AngelList And The F Word

Five years ago Naval Ravikant of Angel List said that “spectacular fraud will occur in angel investing.” He went on to say “Entrepreneurs will exploit investors”.

While we’ve still been spared major fraud, corner-cutting/fudging/faking it/white lies, on the other hand, are extremely prevalent on the part of startup teams.

Five years have passed and fraud is still being seen as the F word. Recently when I used the provocative terms “Startups lie” I heard in response: “you won’t get far using the word lie.” And then I was told about a funding team making up information to attract potential hires.

I already feel I’ve made it far. Now I’d like to help make the early stage investing process more efficient.

This is what we came across in the last several months while building our product and suite of services:

  • a founder who raised millions of dollars from top-tier investors completely misrepresented his educational background;
  • a CEO who puts the name of his former CTO onto all of the materials he puts out (for fundraising, hiring and PR purposes) hasn’t worked with the former CTO for 2 1/2 years;
  • a startup says it has 10 customers — there are actually 8, 4 of who are users, 4 are customers and only 2 are paying customers;
  • a founding CEO hired a business guy to go through one of the top 3 accelerator programs in the world as the company’s official CEO while he was involved in other businesses. The startup took accelerator funding and convertible note funding on Demo Day and was out of business 3 months later;
  • I was helping friends on a project in the Bay Area over the summer and we were filming startups that graduated from 500 Startups and YC (early 2015). About 20% of the companies we called (a sample of the graduating classes) told us they are no longer together. A couple used the term “disbanded.” Most of them took funding on Demo Day;
  • a team says they have a product that will be ready to support 10,000 users in 2 weeks. What they have is some active wireframes. They need 6 months at a market cost of $100k to build a working product. That will be funded out of the $250k investors are going to put in for user acquisition;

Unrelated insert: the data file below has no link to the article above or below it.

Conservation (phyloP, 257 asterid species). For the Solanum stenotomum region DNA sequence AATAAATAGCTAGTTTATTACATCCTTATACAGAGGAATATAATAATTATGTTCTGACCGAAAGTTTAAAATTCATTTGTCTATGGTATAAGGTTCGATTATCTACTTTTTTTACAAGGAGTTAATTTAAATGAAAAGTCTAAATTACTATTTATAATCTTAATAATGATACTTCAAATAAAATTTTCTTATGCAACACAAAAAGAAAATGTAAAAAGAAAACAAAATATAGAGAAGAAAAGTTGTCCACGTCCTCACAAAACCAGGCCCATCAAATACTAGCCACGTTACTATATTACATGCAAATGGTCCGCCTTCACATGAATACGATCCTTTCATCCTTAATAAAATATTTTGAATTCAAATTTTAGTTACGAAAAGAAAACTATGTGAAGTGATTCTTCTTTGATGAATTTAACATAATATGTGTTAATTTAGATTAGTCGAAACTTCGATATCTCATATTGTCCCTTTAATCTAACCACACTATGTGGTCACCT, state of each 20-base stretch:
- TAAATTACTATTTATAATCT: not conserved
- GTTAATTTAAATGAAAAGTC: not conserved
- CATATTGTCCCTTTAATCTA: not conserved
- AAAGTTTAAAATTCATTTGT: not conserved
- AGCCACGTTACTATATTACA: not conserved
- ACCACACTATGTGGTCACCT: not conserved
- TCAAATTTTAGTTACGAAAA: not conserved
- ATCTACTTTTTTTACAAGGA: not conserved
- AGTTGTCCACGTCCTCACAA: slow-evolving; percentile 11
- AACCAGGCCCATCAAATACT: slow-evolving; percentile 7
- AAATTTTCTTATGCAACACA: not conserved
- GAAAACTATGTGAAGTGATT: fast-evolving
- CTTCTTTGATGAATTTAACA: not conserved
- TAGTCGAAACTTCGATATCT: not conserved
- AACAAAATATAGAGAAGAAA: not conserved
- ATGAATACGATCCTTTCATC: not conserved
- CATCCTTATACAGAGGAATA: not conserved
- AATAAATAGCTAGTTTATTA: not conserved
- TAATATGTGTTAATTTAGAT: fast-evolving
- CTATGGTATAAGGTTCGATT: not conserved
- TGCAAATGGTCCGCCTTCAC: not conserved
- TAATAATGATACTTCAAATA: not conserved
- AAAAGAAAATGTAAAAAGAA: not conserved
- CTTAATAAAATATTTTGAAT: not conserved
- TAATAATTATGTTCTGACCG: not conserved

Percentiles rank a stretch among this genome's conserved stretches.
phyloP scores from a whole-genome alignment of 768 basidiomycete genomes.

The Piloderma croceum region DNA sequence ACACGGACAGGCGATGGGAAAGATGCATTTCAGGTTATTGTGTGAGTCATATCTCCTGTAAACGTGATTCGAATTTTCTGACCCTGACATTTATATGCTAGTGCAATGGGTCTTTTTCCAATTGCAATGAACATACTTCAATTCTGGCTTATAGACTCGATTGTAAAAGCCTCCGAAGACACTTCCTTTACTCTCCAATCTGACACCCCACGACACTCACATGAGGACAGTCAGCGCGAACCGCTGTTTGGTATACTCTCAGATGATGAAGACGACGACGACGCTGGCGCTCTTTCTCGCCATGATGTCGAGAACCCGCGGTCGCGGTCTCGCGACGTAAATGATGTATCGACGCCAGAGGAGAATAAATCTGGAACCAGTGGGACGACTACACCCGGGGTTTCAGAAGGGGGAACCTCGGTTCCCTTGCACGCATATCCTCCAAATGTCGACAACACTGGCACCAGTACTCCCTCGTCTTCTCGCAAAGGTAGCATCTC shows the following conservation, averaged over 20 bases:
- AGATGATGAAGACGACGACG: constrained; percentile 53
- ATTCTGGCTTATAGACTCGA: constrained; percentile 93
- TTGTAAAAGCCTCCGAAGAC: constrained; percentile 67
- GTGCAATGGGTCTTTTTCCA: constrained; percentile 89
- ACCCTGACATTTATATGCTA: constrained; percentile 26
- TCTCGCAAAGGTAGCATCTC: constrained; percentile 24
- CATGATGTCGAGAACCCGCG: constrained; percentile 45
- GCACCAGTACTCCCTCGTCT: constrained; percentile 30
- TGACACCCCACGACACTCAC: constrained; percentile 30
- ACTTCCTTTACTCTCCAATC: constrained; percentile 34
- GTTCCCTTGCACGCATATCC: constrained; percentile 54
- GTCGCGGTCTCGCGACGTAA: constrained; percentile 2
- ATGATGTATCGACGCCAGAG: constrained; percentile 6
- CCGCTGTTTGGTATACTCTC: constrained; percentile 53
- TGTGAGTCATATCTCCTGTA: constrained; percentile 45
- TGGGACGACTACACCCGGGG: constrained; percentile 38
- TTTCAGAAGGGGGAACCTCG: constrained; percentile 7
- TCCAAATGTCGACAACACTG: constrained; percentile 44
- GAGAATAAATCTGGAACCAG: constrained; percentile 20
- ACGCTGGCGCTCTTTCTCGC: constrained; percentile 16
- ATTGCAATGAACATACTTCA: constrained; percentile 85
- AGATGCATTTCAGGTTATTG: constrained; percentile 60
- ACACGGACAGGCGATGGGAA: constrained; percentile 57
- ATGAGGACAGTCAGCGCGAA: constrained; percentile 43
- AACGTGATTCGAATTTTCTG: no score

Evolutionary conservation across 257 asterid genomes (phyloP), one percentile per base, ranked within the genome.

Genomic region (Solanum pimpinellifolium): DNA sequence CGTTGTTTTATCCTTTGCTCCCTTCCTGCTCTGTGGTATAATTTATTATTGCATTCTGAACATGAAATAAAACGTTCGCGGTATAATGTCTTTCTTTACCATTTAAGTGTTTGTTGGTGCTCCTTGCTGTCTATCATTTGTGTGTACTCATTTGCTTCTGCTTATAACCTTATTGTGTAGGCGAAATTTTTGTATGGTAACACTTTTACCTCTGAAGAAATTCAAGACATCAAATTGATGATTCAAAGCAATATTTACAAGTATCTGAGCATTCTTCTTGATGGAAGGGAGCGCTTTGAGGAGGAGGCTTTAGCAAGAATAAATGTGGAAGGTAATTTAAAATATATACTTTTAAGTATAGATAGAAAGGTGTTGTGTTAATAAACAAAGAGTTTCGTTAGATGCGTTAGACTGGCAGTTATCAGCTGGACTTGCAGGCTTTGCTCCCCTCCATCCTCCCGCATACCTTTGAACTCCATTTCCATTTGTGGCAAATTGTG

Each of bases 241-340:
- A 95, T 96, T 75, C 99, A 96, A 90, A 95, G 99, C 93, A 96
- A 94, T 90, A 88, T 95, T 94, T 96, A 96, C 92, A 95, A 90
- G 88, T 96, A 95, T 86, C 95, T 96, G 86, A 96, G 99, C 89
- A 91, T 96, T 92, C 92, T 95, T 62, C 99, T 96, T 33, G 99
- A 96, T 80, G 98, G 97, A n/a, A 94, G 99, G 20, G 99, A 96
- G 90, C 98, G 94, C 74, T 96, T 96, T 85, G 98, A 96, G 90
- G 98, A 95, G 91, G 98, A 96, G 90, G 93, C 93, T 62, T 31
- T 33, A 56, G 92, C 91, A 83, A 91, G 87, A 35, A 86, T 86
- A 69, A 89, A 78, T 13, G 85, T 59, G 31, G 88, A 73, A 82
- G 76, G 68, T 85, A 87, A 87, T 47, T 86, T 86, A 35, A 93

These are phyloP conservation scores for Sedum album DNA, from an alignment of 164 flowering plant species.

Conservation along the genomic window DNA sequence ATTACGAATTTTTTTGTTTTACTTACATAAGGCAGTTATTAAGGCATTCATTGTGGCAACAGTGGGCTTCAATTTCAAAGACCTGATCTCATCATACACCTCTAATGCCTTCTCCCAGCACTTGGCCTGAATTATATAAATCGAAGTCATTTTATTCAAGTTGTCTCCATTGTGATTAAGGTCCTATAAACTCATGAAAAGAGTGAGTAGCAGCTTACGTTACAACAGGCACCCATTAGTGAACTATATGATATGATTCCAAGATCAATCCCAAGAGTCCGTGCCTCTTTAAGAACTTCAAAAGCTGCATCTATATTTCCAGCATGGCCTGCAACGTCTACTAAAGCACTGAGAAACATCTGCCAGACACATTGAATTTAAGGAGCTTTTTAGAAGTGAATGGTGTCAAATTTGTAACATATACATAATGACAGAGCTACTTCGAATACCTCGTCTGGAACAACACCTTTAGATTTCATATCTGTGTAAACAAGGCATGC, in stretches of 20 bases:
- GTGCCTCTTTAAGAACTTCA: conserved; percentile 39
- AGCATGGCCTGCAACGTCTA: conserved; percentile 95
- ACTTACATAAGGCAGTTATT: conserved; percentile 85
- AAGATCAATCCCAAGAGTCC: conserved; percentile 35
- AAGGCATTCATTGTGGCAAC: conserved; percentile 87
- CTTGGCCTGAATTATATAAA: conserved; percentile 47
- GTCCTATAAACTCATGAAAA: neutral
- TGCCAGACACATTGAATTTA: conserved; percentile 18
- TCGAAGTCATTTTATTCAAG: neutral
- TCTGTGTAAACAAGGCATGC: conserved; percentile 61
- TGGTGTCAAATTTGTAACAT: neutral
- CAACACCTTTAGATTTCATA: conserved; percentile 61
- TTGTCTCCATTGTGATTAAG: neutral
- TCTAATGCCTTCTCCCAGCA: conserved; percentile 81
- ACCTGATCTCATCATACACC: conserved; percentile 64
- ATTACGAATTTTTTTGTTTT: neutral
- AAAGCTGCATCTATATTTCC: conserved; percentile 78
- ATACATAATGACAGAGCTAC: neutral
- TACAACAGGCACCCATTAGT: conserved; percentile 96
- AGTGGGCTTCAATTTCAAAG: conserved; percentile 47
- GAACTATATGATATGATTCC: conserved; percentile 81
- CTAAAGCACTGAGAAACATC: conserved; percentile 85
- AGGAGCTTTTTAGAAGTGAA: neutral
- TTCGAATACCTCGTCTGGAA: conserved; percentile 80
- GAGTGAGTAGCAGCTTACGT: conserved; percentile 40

• a startup that is currently raising money lists person XYZ as “Chief Technology Officer” on the company’s website; as “Founding CTO” in the pitch deck and as “former Founding CTO” on AngelList. The person no longer works with the startup;
  • a founder who said he worked for Google did work for Google… through a subcontractor 5 years ago. The project lasted 6 hours;
  • a founder met an angel investor, told him about an idea (he was loosely kicking around) and when he saw the angel’s eyes light up he went home, registered a domain name, did AngelList, put up a WordPress site, together with totally fabricated client testimonials and shot off a deck before the sun came up the next morning. Investors wired $275k two weeks later.

We all keep running around saying “most startups fail.” But where did those figures come from? How did we arrive at 9 out of 10 startups fail? I’m sure when we deep dive into these numbers (and we’re planning on doing just that) we’ll find out that a lot of those 9 were never intended to be companies. They were ghost ships looking for a port.

We’re actually building a tool to fact check the information startups are putting out and will launch this year. Our team is already working with scores of seed and angel investors vetting if what’s in a deck, a one-pager, on a web-site and in a LinkedIn profile is real before the sunk cost fallacy kicks in. This isn’t due diligence. We’re not looking to see if the startup is a good investment. Just whether or not the information put out into the world is factually correct.

We believe that what the Romans said still rings true: Paper endures all. It’s easy to write something. Especially on-line.

We don’t look at this as an ethical or moral issue. We don’t even address the legal implications at this stage. We believe that false information in these sources makes startup fundraising much less efficient (slower and more expensive).

This is already important but will become even more so as retail investors clamor into the early investment space. Title III or not, people are already investing in startups with money they’ve put away for retirement, have saved for their children’s education or even borrowed. These funds often make their way into the startups as advances or loans (because they’re nor accredited investor).

I don’t believe that a legal disclaimer is of adequate service to the community. What Naval said will happen if we don’t address it proactively.

I’ll leave you with a couple of his slides:

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